October has continued to be dry, very little rain, though the clouds are gathering. The vanilla is flowering strongly in Tegalsaat, not so much in Jeruk Mancing. We have 400 flowers a day in Tegalsaat, perhaps 100 in Jeruk Mancing. Most of the vanilla which has been damaged by the rain is dormant, just waiting for rain, but the strong vines are pushing ahead, especially in the new part of Garden 5. Even the new vines in Garden 10 are producing flowers here and there, they aren’t even 2 years old. But the young vines in the newer gardens are going slowly, in need of rain. We are definitely seeing that the taller shade trees give much better vanilla.
I personally pollinate Garden 10 if I am not away. This is upwards of 50 flowers each day, which takes me a most enjoyable 40 minutes to an hour. I do this to ensure I know exactly what is going on with the vanilla, to find the problems and solutions. It is fascinating to work through the wrinkles and try to discover why not all the pollinated flowers take.
Pollination is a process where we split the tube of the flower to give access to the sexual parts, raise a separating flap and press the male part containing pollen into the female part. The wrinkles come from the delicacy of the parts, which can fatally break, not getting the flap properly out of the way, pressing too hard on the anther to dislodge the pollen so it falls uselessly away and not pressing hard enough so it doesn’t stick.
The failure rate is high, perhaps 15%, which is fine because there are always too many flowers. Pollinate them all, and you get low quality vanilla. Nevertheless, I want to know WHY.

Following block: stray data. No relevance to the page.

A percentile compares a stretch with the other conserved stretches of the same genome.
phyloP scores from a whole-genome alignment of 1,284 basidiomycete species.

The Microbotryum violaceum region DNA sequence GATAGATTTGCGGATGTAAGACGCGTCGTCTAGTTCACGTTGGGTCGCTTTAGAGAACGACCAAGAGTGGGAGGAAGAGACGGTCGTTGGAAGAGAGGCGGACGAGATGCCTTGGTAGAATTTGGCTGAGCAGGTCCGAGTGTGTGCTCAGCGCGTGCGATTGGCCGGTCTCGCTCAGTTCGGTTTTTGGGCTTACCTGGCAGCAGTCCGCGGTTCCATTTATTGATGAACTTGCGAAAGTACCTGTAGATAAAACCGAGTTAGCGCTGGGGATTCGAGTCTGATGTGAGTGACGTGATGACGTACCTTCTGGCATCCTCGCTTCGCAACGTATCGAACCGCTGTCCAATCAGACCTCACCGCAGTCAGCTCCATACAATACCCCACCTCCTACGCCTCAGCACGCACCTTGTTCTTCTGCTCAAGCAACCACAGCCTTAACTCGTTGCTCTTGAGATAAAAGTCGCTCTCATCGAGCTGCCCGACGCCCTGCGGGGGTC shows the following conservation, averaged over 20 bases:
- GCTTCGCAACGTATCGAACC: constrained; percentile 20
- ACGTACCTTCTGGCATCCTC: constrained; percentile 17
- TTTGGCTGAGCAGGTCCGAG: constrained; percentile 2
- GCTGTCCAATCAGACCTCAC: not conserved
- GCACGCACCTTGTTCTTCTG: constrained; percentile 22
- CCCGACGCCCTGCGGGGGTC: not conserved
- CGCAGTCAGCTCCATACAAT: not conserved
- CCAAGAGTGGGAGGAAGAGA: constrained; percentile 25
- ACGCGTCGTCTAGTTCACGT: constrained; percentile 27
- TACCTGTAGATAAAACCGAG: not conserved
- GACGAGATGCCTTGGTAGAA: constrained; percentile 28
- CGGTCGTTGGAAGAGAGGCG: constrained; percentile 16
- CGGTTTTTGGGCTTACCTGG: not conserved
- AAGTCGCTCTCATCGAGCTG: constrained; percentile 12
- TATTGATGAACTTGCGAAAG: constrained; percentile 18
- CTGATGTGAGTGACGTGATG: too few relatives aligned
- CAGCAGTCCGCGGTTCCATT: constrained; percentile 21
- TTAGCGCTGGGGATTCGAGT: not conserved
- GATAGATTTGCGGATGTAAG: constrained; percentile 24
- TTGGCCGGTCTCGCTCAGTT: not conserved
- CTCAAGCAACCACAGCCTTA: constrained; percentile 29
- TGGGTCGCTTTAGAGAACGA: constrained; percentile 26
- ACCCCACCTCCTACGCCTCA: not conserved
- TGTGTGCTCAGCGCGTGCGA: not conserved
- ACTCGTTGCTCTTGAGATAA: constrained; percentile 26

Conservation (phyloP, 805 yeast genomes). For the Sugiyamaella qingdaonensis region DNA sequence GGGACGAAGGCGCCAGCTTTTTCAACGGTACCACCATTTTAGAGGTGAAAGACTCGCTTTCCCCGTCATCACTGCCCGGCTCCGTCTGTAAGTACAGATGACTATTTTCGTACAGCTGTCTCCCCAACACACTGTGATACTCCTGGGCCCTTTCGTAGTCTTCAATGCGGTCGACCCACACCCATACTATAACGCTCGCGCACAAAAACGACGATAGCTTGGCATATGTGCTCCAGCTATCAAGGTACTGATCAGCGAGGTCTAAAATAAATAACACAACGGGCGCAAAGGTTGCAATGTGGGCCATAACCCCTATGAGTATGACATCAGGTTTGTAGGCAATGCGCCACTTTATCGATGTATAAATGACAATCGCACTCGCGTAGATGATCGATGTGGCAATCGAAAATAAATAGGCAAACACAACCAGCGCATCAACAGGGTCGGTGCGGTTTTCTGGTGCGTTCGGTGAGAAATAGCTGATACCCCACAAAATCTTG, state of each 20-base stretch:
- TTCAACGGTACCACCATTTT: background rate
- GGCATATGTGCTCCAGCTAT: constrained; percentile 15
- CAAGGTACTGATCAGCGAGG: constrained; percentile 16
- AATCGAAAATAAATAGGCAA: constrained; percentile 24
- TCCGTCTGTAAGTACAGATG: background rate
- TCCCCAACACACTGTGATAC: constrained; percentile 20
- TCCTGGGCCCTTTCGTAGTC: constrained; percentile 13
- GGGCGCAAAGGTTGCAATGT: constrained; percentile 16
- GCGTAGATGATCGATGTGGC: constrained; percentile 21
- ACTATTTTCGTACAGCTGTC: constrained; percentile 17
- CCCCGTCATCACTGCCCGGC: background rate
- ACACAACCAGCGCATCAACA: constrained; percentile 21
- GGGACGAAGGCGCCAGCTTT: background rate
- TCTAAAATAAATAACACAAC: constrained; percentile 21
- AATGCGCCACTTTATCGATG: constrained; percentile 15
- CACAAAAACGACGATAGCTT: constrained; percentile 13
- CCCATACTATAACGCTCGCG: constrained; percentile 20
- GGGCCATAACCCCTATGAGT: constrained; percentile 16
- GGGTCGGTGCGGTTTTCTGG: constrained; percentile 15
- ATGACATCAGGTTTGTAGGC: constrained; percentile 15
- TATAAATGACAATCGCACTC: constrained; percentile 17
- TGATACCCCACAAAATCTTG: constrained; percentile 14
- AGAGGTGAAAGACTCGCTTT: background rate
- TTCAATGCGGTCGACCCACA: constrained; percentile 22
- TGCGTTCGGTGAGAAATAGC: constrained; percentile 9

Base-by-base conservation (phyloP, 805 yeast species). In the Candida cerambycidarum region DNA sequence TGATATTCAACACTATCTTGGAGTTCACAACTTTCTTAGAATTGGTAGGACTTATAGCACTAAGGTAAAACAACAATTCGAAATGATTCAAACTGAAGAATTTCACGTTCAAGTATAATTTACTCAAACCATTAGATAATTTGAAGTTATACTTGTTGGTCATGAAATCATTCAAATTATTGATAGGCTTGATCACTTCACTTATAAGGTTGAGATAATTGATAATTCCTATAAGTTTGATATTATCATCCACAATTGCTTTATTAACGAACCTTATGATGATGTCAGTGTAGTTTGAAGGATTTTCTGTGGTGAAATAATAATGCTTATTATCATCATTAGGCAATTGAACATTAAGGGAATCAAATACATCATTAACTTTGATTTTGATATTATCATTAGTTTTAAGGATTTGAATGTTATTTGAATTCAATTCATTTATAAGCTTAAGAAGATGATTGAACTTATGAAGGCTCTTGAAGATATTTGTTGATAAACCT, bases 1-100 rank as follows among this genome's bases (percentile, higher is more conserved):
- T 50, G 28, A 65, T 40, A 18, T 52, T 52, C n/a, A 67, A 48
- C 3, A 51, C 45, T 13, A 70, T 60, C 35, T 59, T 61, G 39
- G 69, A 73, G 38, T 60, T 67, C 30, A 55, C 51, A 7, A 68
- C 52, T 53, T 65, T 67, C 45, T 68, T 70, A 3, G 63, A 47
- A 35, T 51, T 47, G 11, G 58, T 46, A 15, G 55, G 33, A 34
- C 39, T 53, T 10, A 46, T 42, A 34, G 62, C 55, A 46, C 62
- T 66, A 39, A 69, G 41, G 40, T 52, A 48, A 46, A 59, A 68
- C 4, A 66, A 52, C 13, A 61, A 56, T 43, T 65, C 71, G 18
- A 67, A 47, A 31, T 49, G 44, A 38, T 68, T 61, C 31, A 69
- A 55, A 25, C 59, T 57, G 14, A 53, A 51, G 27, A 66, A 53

I have noticed that the majority of the style, the female parts, have two black dots, but occasionally these are white. Perhaps this indicates not ready? If the flower is not pollinated, the next day the pollen is clamped hard against the style – sadly with the flap in the way. Perhaps we are pressing too hard to get the pollen out? Would it be better to just remove the flap surgically? A lot more effort and difficult, so possibly not worthwhile. I shall experiment.
But the number one reason we feel is that the vanilla is smarter than us, and the pollination fails because the nutrition is insufficient. Certainly, we notice that some flowers on scrawny branches are smaller, as are the final flowers which tend to fail. If we pollinate too many, the branch shrinks visibly and the vanilla beans are smaller.
How many flowers to pollinate is an art, which each of our pollinators must master. This is why we put one person in charge of each garden, and that person gets a bonus from their garden. In the meantime, I experiment. My best to date is 26 beans on one bunch, but five were too small. But we can increase with stronger branches. Vanilla flowers when the vines are stressed and weak, but also when it is overflowing with nutrition. This is the state to which we are striving.
I am convinced we can achieve the stated goal of 5 kilos of green beans per vine, and optimistic that in many cases we will achieve ten, indeed, often a lot more. My experimental tree has been savaged by a cockatoo, but we still have 20 bunches with an average of over 10 beans each, which is 200 beans giving us 3.4 kg, more if the buds keep coming – and they are! There are more bunches appearing, and we have some with more than 20 beans. I think the average weight of the beans will be higher than the estimated 17g as well. We just need a run of a few years of normal weather and we can confirm these findings.
Our original calculations were based on 5kg per vine, subsequently reduced to 2kg because of the weather, with only 60% of the trees flowering after 5 years. I believe we shall get to 95% flowering and producing an average of over 5kg within 5 years. The new methods are giving us huge vines with massive, heavy beans and a mass of vegetative power from the number of leaves. I think we shall see the average weight of the beans increase as well as the number. Impatient as we all are for success, given patience we are going to be producing something special.